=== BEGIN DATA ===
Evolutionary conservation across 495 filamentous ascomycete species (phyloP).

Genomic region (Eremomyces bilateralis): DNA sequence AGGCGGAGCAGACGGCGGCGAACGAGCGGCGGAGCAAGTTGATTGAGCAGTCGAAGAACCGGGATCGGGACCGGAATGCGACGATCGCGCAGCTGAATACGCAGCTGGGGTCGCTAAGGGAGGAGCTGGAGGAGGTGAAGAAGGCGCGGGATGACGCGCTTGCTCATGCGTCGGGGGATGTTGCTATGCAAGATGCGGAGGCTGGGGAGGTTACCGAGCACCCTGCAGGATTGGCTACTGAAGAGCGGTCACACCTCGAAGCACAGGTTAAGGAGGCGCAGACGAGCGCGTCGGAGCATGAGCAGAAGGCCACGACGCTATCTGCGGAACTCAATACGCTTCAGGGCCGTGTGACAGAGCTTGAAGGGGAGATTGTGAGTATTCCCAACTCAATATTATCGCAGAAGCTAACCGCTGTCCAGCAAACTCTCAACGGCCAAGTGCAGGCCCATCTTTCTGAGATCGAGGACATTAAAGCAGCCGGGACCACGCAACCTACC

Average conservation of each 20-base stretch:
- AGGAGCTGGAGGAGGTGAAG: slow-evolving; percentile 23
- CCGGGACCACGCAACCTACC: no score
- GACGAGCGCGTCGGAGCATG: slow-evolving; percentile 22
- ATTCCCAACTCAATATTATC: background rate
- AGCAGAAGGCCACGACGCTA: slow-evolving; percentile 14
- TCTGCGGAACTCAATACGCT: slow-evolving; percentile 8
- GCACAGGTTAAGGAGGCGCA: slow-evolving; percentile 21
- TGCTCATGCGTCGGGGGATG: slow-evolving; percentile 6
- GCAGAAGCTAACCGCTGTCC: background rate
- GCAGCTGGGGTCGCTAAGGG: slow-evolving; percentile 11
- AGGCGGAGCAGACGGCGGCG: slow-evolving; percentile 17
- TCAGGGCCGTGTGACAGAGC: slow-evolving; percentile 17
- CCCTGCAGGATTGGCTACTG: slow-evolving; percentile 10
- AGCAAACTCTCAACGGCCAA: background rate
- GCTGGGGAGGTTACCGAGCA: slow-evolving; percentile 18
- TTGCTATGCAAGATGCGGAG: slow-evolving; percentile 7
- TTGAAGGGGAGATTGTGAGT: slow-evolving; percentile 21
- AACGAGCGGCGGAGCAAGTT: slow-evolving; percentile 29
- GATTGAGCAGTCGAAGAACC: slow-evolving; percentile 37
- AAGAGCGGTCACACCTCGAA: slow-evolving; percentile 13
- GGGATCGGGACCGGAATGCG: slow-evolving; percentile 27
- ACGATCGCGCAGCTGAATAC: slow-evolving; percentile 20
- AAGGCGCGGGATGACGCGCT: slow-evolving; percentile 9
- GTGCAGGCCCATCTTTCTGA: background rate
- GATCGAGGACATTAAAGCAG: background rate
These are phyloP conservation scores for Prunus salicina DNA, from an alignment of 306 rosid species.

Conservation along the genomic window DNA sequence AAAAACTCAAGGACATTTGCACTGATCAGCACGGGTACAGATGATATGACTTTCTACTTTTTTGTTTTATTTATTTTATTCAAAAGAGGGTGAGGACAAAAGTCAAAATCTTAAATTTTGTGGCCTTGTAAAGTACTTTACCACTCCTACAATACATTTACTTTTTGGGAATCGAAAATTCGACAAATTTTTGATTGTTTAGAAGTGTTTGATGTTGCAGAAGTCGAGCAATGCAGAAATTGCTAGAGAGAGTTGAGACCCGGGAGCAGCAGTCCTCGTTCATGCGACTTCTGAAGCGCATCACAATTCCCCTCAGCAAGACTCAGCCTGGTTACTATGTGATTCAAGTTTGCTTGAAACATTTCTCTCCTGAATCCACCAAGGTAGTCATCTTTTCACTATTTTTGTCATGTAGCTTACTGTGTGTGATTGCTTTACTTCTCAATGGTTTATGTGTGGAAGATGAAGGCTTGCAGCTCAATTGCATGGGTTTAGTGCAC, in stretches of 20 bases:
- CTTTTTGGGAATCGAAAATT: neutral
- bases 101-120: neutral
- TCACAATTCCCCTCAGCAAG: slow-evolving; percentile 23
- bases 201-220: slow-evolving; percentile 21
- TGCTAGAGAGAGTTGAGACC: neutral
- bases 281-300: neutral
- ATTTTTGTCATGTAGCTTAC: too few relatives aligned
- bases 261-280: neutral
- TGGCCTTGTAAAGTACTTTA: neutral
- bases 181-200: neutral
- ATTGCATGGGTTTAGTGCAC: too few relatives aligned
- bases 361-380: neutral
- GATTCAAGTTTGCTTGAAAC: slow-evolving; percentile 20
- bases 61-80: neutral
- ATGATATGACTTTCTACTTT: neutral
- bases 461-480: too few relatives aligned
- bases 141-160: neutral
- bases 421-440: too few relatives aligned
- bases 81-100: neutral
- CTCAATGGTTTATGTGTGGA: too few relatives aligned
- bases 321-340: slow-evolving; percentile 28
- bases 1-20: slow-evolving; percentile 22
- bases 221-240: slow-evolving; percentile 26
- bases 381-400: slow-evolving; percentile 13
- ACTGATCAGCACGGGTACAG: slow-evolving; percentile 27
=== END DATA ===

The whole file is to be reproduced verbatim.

Evolutionary conservation across 495 filamentous ascomycete species (phyloP).

Genomic region (Eremomyces bilateralis): DNA sequence AGGCGGAGCAGACGGCGGCGAACGAGCGGCGGAGCAAGTTGATTGAGCAGTCGAAGAACCGGGATCGGGACCGGAATGCGACGATCGCGCAGCTGAATACGCAGCTGGGGTCGCTAAGGGAGGAGCTGGAGGAGGTGAAGAAGGCGCGGGATGACGCGCTTGCTCATGCGTCGGGGGATGTTGCTATGCAAGATGCGGAGGCTGGGGAGGTTACCGAGCACCCTGCAGGATTGGCTACTGAAGAGCGGTCACACCTCGAAGCACAGGTTAAGGAGGCGCAGACGAGCGCGTCGGAGCATGAGCAGAAGGCCACGACGCTATCTGCGGAACTCAATACGCTTCAGGGCCGTGTGACAGAGCTTGAAGGGGAGATTGTGAGTATTCCCAACTCAATATTATCGCAGAAGCTAACCGCTGTCCAGCAAACTCTCAACGGCCAAGTGCAGGCCCATCTTTCTGAGATCGAGGACATTAAAGCAGCCGGGACCACGCAACCTACC

Average conservation of each 20-base stretch:
- AGGAGCTGGAGGAGGTGAAG: slow-evolving; percentile 23
- CCGGGACCACGCAACCTACC: no score
- GACGAGCGCGTCGGAGCATG: slow-evolving; percentile 22
- ATTCCCAACTCAATATTATC: background rate
- AGCAGAAGGCCACGACGCTA: slow-evolving; percentile 14
- TCTGCGGAACTCAATACGCT: slow-evolving; percentile 8
- GCACAGGTTAAGGAGGCGCA: slow-evolving; percentile 21
- TGCTCATGCGTCGGGGGATG: slow-evolving; percentile 6
- GCAGAAGCTAACCGCTGTCC: background rate
- GCAGCTGGGGTCGCTAAGGG: slow-evolving; percentile 11
- AGGCGGAGCAGACGGCGGCG: slow-evolving; percentile 17
- TCAGGGCCGTGTGACAGAGC: slow-evolving; percentile 17
- CCCTGCAGGATTGGCTACTG: slow-evolving; percentile 10
- AGCAAACTCTCAACGGCCAA: background rate
- GCTGGGGAGGTTACCGAGCA: slow-evolving; percentile 18
- TTGCTATGCAAGATGCGGAG: slow-evolving; percentile 7
- TTGAAGGGGAGATTGTGAGT: slow-evolving; percentile 21
- AACGAGCGGCGGAGCAAGTT: slow-evolving; percentile 29
- GATTGAGCAGTCGAAGAACC: slow-evolving; percentile 37
- AAGAGCGGTCACACCTCGAA: slow-evolving; percentile 13
- GGGATCGGGACCGGAATGCG: slow-evolving; percentile 27
- ACGATCGCGCAGCTGAATAC: slow-evolving; percentile 20
- AAGGCGCGGGATGACGCGCT: slow-evolving; percentile 9
- GTGCAGGCCCATCTTTCTGA: background rate
- GATCGAGGACATTAAAGCAG: background rate
These are phyloP conservation scores for Prunus salicina DNA, from an alignment of 306 rosid species.

Conservation along the genomic window DNA sequence AAAAACTCAAGGACATTTGCACTGATCAGCACGGGTACAGATGATATGACTTTCTACTTTTTTGTTTTATTTATTTTATTCAAAAGAGGGTGAGGACAAAAGTCAAAATCTTAAATTTTGTGGCCTTGTAAAGTACTTTACCACTCCTACAATACATTTACTTTTTGGGAATCGAAAATTCGACAAATTTTTGATTGTTTAGAAGTGTTTGATGTTGCAGAAGTCGAGCAATGCAGAAATTGCTAGAGAGAGTTGAGACCCGGGAGCAGCAGTCCTCGTTCATGCGACTTCTGAAGCGCATCACAATTCCCCTCAGCAAGACTCAGCCTGGTTACTATGTGATTCAAGTTTGCTTGAAACATTTCTCTCCTGAATCCACCAAGGTAGTCATCTTTTCACTATTTTTGTCATGTAGCTTACTGTGTGTGATTGCTTTACTTCTCAATGGTTTATGTGTGGAAGATGAAGGCTTGCAGCTCAATTGCATGGGTTTAGTGCAC, in stretches of 20 bases:
- CTTTTTGGGAATCGAAAATT: neutral
- bases 101-120: neutral
- TCACAATTCCCCTCAGCAAG: slow-evolving; percentile 23
- bases 201-220: slow-evolving; percentile 21
- TGCTAGAGAGAGTTGAGACC: neutral
- bases 281-300: neutral
- ATTTTTGTCATGTAGCTTAC: too few relatives aligned
- bases 261-280: neutral
- TGGCCTTGTAAAGTACTTTA: neutral
- bases 181-200: neutral
- ATTGCATGGGTTTAGTGCAC: too few relatives aligned
- bases 361-380: neutral
- GATTCAAGTTTGCTTGAAAC: slow-evolving; percentile 20
- bases 61-80: neutral
- ATGATATGACTTTCTACTTT: neutral
- bases 461-480: too few relatives aligned
- bases 141-160: neutral
- bases 421-440: too few relatives aligned
- bases 81-100: neutral
- CTCAATGGTTTATGTGTGGA: too few relatives aligned
- bases 321-340: slow-evolving; percentile 28
- bases 1-20: slow-evolving; percentile 22
- bases 221-240: slow-evolving; percentile 26
- bases 381-400: slow-evolving; percentile 13
- ACTGATCAGCACGGGTACAG: slow-evolving; percentile 27